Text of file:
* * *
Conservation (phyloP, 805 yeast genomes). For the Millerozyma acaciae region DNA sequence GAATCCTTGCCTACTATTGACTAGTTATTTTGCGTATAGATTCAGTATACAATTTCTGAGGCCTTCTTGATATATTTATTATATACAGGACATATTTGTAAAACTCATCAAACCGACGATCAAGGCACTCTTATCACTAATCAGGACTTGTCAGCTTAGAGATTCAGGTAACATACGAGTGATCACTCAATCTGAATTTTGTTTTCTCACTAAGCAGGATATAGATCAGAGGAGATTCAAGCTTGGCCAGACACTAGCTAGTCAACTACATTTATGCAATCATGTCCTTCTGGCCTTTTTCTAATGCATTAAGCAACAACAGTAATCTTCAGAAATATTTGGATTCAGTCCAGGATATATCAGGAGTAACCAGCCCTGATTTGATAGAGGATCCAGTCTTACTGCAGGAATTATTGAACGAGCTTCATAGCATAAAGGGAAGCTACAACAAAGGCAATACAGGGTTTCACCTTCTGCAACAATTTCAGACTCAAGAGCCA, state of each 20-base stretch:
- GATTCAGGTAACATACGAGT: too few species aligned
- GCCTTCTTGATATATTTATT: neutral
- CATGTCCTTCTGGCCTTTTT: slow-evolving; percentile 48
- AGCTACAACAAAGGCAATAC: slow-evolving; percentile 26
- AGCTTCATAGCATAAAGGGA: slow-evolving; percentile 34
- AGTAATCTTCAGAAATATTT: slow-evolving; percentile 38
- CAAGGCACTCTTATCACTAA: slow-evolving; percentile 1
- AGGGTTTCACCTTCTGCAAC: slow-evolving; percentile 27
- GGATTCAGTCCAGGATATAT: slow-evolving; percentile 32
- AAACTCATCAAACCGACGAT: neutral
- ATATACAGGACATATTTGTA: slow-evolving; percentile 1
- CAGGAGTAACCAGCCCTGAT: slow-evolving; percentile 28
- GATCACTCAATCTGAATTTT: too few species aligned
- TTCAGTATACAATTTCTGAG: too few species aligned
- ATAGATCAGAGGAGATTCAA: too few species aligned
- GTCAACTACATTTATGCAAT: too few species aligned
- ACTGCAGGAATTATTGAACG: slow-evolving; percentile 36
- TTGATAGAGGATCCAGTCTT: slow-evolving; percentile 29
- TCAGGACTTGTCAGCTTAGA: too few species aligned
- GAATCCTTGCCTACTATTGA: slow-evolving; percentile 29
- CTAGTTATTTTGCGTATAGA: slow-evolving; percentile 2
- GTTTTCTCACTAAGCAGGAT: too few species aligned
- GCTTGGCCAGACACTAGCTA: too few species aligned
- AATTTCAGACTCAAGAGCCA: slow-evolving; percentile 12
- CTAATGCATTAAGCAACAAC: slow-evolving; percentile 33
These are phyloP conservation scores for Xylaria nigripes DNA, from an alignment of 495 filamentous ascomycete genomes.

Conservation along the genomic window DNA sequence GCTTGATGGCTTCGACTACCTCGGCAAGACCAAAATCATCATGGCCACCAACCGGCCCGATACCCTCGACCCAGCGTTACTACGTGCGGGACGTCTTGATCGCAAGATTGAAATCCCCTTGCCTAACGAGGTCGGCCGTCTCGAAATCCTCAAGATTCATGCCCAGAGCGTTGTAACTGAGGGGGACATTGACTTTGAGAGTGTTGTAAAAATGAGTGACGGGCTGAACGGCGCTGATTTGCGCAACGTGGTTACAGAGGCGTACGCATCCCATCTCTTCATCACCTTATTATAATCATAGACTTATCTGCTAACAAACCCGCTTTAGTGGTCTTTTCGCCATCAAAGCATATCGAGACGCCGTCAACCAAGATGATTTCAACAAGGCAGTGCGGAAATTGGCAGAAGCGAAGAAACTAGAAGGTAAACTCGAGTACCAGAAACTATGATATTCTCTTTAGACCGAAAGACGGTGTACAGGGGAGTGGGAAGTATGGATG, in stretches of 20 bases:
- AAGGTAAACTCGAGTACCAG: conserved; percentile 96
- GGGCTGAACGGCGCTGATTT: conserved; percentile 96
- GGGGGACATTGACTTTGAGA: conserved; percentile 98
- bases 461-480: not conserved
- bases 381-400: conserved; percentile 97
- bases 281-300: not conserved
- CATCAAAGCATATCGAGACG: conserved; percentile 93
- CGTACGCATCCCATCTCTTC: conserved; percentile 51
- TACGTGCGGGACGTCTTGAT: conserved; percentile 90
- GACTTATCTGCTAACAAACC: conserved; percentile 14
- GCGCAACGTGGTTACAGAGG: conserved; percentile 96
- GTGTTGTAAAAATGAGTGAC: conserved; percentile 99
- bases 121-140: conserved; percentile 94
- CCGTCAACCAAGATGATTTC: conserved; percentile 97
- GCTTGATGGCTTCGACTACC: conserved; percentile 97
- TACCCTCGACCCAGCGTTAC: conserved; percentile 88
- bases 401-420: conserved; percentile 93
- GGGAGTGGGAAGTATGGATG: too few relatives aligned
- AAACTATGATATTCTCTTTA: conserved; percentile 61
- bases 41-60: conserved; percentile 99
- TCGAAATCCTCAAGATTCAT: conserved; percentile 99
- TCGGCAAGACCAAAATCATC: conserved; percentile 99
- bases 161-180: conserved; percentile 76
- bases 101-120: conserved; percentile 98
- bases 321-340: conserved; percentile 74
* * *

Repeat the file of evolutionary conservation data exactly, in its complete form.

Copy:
Conservation (phyloP, 805 yeast genomes). For the Millerozyma acaciae region DNA sequence GAATCCTTGCCTACTATTGACTAGTTATTTTGCGTATAGATTCAGTATACAATTTCTGAGGCCTTCTTGATATATTTATTATATACAGGACATATTTGTAAAACTCATCAAACCGACGATCAAGGCACTCTTATCACTAATCAGGACTTGTCAGCTTAGAGATTCAGGTAACATACGAGTGATCACTCAATCTGAATTTTGTTTTCTCACTAAGCAGGATATAGATCAGAGGAGATTCAAGCTTGGCCAGACACTAGCTAGTCAACTACATTTATGCAATCATGTCCTTCTGGCCTTTTTCTAATGCATTAAGCAACAACAGTAATCTTCAGAAATATTTGGATTCAGTCCAGGATATATCAGGAGTAACCAGCCCTGATTTGATAGAGGATCCAGTCTTACTGCAGGAATTATTGAACGAGCTTCATAGCATAAAGGGAAGCTACAACAAAGGCAATACAGGGTTTCACCTTCTGCAACAATTTCAGACTCAAGAGCCA, state of each 20-base stretch:
- GATTCAGGTAACATACGAGT: too few species aligned
- GCCTTCTTGATATATTTATT: neutral
- CATGTCCTTCTGGCCTTTTT: slow-evolving; percentile 48
- AGCTACAACAAAGGCAATAC: slow-evolving; percentile 26
- AGCTTCATAGCATAAAGGGA: slow-evolving; percentile 34
- AGTAATCTTCAGAAATATTT: slow-evolving; percentile 38
- CAAGGCACTCTTATCACTAA: slow-evolving; percentile 1
- AGGGTTTCACCTTCTGCAAC: slow-evolving; percentile 27
- GGATTCAGTCCAGGATATAT: slow-evolving; percentile 32
- AAACTCATCAAACCGACGAT: neutral
- ATATACAGGACATATTTGTA: slow-evolving; percentile 1
- CAGGAGTAACCAGCCCTGAT: slow-evolving; percentile 28
- GATCACTCAATCTGAATTTT: too few species aligned
- TTCAGTATACAATTTCTGAG: too few species aligned
- ATAGATCAGAGGAGATTCAA: too few species aligned
- GTCAACTACATTTATGCAAT: too few species aligned
- ACTGCAGGAATTATTGAACG: slow-evolving; percentile 36
- TTGATAGAGGATCCAGTCTT: slow-evolving; percentile 29
- TCAGGACTTGTCAGCTTAGA: too few species aligned
- GAATCCTTGCCTACTATTGA: slow-evolving; percentile 29
- CTAGTTATTTTGCGTATAGA: slow-evolving; percentile 2
- GTTTTCTCACTAAGCAGGAT: too few species aligned
- GCTTGGCCAGACACTAGCTA: too few species aligned
- AATTTCAGACTCAAGAGCCA: slow-evolving; percentile 12
- CTAATGCATTAAGCAACAAC: slow-evolving; percentile 33
These are phyloP conservation scores for Xylaria nigripes DNA, from an alignment of 495 filamentous ascomycete genomes.

Conservation along the genomic window DNA sequence GCTTGATGGCTTCGACTACCTCGGCAAGACCAAAATCATCATGGCCACCAACCGGCCCGATACCCTCGACCCAGCGTTACTACGTGCGGGACGTCTTGATCGCAAGATTGAAATCCCCTTGCCTAACGAGGTCGGCCGTCTCGAAATCCTCAAGATTCATGCCCAGAGCGTTGTAACTGAGGGGGACATTGACTTTGAGAGTGTTGTAAAAATGAGTGACGGGCTGAACGGCGCTGATTTGCGCAACGTGGTTACAGAGGCGTACGCATCCCATCTCTTCATCACCTTATTATAATCATAGACTTATCTGCTAACAAACCCGCTTTAGTGGTCTTTTCGCCATCAAAGCATATCGAGACGCCGTCAACCAAGATGATTTCAACAAGGCAGTGCGGAAATTGGCAGAAGCGAAGAAACTAGAAGGTAAACTCGAGTACCAGAAACTATGATATTCTCTTTAGACCGAAAGACGGTGTACAGGGGAGTGGGAAGTATGGATG, in stretches of 20 bases:
- AAGGTAAACTCGAGTACCAG: conserved; percentile 96
- GGGCTGAACGGCGCTGATTT: conserved; percentile 96
- GGGGGACATTGACTTTGAGA: conserved; percentile 98
- bases 461-480: not conserved
- bases 381-400: conserved; percentile 97
- bases 281-300: not conserved
- CATCAAAGCATATCGAGACG: conserved; percentile 93
- CGTACGCATCCCATCTCTTC: conserved; percentile 51
- TACGTGCGGGACGTCTTGAT: conserved; percentile 90
- GACTTATCTGCTAACAAACC: conserved; percentile 14
- GCGCAACGTGGTTACAGAGG: conserved; percentile 96
- GTGTTGTAAAAATGAGTGAC: conserved; percentile 99
- bases 121-140: conserved; percentile 94
- CCGTCAACCAAGATGATTTC: conserved; percentile 97
- GCTTGATGGCTTCGACTACC: conserved; percentile 97
- TACCCTCGACCCAGCGTTAC: conserved; percentile 88
- bases 401-420: conserved; percentile 93
- GGGAGTGGGAAGTATGGATG: too few relatives aligned
- AAACTATGATATTCTCTTTA: conserved; percentile 61
- bases 41-60: conserved; percentile 99
- TCGAAATCCTCAAGATTCAT: conserved; percentile 99
- TCGGCAAGACCAAAATCATC: conserved; percentile 99
- bases 161-180: conserved; percentile 76
- bases 101-120: conserved; percentile 98
- bases 321-340: conserved; percentile 74